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Health experts are warning of the "very real threat" that gonorrhoea could become incurable.

Health experts have warned that there is a "very real threat" that gonorrhoea could become incurable.

The sexually transmitted disease (STI) - the second most common in the UK - has developed a resistance to the only antibiotic that has been used to treat it for the last five years.

The Health Protection Agency (HPA) is recommending that clinics now stop prescribing the widely-used antibiotic cefixime because it is not completely effective in almost one in five cases.

Tests from samples and taken from patients have shown reduced susceptibility to cefixime in nearly 20 per cent of cases in 2010, compared with just 10 per cent in 2009.

Describing the situation as an "alarming decrease", the HPA is recommending that doctors now use a combination of two drugs instead: ceftriazone, given by injection, and azithromycin, a pill given orally.

HPA experts say the STI has been easy to treat for the last 70 years, but now the organism that causes the infection, Neisseria gonorrhoeae, has adapted to become resistant to four types of antibiotic: penicillin, ciprofloxacin tetracyclines, and now cefixime.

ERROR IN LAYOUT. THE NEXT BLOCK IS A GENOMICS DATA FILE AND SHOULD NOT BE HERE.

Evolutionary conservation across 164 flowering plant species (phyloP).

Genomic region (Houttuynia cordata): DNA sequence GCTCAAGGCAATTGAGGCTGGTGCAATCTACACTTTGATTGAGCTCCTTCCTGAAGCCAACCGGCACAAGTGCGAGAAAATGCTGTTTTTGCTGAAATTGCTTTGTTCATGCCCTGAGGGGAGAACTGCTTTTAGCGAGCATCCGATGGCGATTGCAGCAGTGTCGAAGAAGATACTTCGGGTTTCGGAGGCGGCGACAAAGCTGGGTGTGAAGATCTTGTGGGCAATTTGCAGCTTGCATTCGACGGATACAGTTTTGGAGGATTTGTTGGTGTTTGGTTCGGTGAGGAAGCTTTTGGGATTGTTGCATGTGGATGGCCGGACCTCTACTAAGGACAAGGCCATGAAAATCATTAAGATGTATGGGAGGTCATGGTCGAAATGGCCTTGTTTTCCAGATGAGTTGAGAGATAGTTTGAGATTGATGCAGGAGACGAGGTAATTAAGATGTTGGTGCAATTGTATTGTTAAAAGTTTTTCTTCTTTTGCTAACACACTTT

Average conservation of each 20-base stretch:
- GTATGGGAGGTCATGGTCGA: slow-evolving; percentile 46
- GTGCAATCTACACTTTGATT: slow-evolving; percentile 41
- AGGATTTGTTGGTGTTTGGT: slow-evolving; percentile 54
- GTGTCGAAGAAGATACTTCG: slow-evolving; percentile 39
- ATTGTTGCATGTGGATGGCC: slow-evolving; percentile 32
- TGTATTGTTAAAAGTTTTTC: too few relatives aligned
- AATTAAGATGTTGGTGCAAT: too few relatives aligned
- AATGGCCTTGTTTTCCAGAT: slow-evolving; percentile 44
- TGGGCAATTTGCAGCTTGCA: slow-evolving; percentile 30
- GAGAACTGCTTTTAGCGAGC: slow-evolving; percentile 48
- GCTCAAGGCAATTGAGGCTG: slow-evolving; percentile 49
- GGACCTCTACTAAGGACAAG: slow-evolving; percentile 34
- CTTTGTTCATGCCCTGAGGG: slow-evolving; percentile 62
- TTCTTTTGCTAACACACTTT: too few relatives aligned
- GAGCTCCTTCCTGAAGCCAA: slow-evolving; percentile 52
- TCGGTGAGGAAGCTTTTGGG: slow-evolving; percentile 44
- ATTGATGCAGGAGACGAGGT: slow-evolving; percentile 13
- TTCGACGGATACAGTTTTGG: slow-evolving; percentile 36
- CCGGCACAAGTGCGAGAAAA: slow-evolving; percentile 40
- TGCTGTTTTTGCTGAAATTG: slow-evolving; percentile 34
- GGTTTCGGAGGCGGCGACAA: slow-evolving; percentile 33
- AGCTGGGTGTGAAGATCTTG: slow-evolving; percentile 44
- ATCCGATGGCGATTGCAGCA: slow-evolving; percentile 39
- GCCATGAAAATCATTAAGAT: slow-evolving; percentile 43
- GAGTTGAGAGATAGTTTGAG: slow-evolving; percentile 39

"Our lab tests have shown a dramatic reduction in the sensitivity of the drug we were using as the main treatment for gonorrhoea. This presents the very real threat of untreatable gonorrhoea in the future," said Professor Cathy Ison, a gonorrhoea expert at the HPA.

"But this won't solve the problem, as history tells us that resistance to this therapy will develop too. In the absence of any new alternative treatments for when this happens, we will face a situation where gonorrhoea cannot be cured," she warned.

This highlights the importance of practising safe sex, as if new antibiotic treatments can't be found, this will be the only way of controlling this infection in the future."

According to HPA figures, there were 16,145 new diagnoses of gonorrhoea in 2010, a 3 per cent increase from 2009. The highest rates of gonorrhoea are seen in women aged 16-19 and in men aged 20-24 years.